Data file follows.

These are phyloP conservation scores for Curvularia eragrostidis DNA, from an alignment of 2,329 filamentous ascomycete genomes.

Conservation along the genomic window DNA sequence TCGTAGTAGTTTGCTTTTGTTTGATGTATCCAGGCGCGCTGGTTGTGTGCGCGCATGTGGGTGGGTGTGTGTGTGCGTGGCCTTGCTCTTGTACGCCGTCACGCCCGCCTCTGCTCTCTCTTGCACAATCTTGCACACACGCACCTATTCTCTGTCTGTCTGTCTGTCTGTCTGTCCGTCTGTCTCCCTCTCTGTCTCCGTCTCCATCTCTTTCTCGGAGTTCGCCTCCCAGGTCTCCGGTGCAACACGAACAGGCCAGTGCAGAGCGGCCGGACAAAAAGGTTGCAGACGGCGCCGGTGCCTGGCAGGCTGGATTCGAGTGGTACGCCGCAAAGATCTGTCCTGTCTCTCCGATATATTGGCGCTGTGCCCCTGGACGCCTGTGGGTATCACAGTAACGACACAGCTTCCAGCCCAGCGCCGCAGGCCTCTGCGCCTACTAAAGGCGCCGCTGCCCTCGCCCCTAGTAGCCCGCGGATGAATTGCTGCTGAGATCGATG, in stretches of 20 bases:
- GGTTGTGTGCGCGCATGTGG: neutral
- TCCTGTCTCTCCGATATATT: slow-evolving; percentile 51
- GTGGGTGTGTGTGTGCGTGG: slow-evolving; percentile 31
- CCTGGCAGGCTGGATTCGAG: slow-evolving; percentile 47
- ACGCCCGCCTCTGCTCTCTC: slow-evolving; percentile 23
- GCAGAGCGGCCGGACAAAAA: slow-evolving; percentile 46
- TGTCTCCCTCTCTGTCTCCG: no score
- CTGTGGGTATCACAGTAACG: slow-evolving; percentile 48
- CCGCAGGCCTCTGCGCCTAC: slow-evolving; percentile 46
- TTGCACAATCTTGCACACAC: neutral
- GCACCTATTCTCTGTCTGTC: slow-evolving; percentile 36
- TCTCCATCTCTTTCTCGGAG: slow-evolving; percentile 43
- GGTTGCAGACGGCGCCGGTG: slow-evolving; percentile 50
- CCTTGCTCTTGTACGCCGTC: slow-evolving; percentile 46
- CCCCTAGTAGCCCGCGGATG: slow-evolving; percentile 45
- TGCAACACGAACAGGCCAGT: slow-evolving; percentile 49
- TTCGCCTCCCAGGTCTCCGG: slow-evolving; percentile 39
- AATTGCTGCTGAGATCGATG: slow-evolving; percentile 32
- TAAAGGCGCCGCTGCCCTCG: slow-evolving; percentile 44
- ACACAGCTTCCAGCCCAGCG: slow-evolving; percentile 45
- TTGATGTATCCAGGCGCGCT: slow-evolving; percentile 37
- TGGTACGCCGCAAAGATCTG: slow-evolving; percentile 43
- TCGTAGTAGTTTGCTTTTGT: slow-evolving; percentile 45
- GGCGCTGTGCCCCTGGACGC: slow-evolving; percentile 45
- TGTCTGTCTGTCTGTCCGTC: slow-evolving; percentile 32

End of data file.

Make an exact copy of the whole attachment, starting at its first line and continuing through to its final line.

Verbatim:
These are phyloP conservation scores for Curvularia eragrostidis DNA, from an alignment of 2,329 filamentous ascomycete genomes.

Conservation along the genomic window DNA sequence TCGTAGTAGTTTGCTTTTGTTTGATGTATCCAGGCGCGCTGGTTGTGTGCGCGCATGTGGGTGGGTGTGTGTGTGCGTGGCCTTGCTCTTGTACGCCGTCACGCCCGCCTCTGCTCTCTCTTGCACAATCTTGCACACACGCACCTATTCTCTGTCTGTCTGTCTGTCTGTCTGTCCGTCTGTCTCCCTCTCTGTCTCCGTCTCCATCTCTTTCTCGGAGTTCGCCTCCCAGGTCTCCGGTGCAACACGAACAGGCCAGTGCAGAGCGGCCGGACAAAAAGGTTGCAGACGGCGCCGGTGCCTGGCAGGCTGGATTCGAGTGGTACGCCGCAAAGATCTGTCCTGTCTCTCCGATATATTGGCGCTGTGCCCCTGGACGCCTGTGGGTATCACAGTAACGACACAGCTTCCAGCCCAGCGCCGCAGGCCTCTGCGCCTACTAAAGGCGCCGCTGCCCTCGCCCCTAGTAGCCCGCGGATGAATTGCTGCTGAGATCGATG, in stretches of 20 bases:
- GGTTGTGTGCGCGCATGTGG: neutral
- TCCTGTCTCTCCGATATATT: slow-evolving; percentile 51
- GTGGGTGTGTGTGTGCGTGG: slow-evolving; percentile 31
- CCTGGCAGGCTGGATTCGAG: slow-evolving; percentile 47
- ACGCCCGCCTCTGCTCTCTC: slow-evolving; percentile 23
- GCAGAGCGGCCGGACAAAAA: slow-evolving; percentile 46
- TGTCTCCCTCTCTGTCTCCG: no score
- CTGTGGGTATCACAGTAACG: slow-evolving; percentile 48
- CCGCAGGCCTCTGCGCCTAC: slow-evolving; percentile 46
- TTGCACAATCTTGCACACAC: neutral
- GCACCTATTCTCTGTCTGTC: slow-evolving; percentile 36
- TCTCCATCTCTTTCTCGGAG: slow-evolving; percentile 43
- GGTTGCAGACGGCGCCGGTG: slow-evolving; percentile 50
- CCTTGCTCTTGTACGCCGTC: slow-evolving; percentile 46
- CCCCTAGTAGCCCGCGGATG: slow-evolving; percentile 45
- TGCAACACGAACAGGCCAGT: slow-evolving; percentile 49
- TTCGCCTCCCAGGTCTCCGG: slow-evolving; percentile 39
- AATTGCTGCTGAGATCGATG: slow-evolving; percentile 32
- TAAAGGCGCCGCTGCCCTCG: slow-evolving; percentile 44
- ACACAGCTTCCAGCCCAGCG: slow-evolving; percentile 45
- TTGATGTATCCAGGCGCGCT: slow-evolving; percentile 37
- TGGTACGCCGCAAAGATCTG: slow-evolving; percentile 43
- TCGTAGTAGTTTGCTTTTGT: slow-evolving; percentile 45
- GGCGCTGTGCCCCTGGACGC: slow-evolving; percentile 45
- TGTCTGTCTGTCTGTCCGTC: slow-evolving; percentile 32